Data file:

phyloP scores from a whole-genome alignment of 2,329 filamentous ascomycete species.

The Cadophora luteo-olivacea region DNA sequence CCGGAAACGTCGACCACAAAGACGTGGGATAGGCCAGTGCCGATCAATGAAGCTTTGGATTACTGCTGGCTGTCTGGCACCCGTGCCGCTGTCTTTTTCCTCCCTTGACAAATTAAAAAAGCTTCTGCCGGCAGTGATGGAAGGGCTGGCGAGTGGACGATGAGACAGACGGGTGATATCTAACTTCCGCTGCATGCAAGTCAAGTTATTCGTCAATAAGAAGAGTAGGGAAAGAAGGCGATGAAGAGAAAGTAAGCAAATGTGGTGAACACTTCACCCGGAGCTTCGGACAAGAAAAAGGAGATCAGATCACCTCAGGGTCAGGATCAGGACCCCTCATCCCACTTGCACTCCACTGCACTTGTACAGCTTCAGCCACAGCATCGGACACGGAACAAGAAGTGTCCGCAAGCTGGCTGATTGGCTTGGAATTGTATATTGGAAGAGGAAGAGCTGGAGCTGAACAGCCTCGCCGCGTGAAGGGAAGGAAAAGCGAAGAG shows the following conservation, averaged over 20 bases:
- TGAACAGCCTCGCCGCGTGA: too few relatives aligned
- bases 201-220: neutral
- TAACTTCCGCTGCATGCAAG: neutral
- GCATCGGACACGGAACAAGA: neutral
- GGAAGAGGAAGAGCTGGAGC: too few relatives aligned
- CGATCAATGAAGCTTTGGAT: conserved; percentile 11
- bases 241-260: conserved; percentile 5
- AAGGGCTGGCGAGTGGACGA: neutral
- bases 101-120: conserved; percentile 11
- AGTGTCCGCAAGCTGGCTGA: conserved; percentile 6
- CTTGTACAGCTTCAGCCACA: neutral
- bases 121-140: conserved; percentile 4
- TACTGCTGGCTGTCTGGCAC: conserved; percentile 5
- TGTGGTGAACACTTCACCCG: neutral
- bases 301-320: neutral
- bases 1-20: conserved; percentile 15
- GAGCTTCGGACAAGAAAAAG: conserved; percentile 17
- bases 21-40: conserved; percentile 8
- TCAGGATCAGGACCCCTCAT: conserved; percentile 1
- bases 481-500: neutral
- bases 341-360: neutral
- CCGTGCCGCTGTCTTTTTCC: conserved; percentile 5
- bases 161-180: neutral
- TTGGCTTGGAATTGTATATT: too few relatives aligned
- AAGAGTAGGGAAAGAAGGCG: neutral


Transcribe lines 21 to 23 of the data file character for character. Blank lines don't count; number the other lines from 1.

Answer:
- TCAGGATCAGGACCCCTCAT: conserved; percentile 1
- bases 481-500: neutral
- bases 341-360: neutral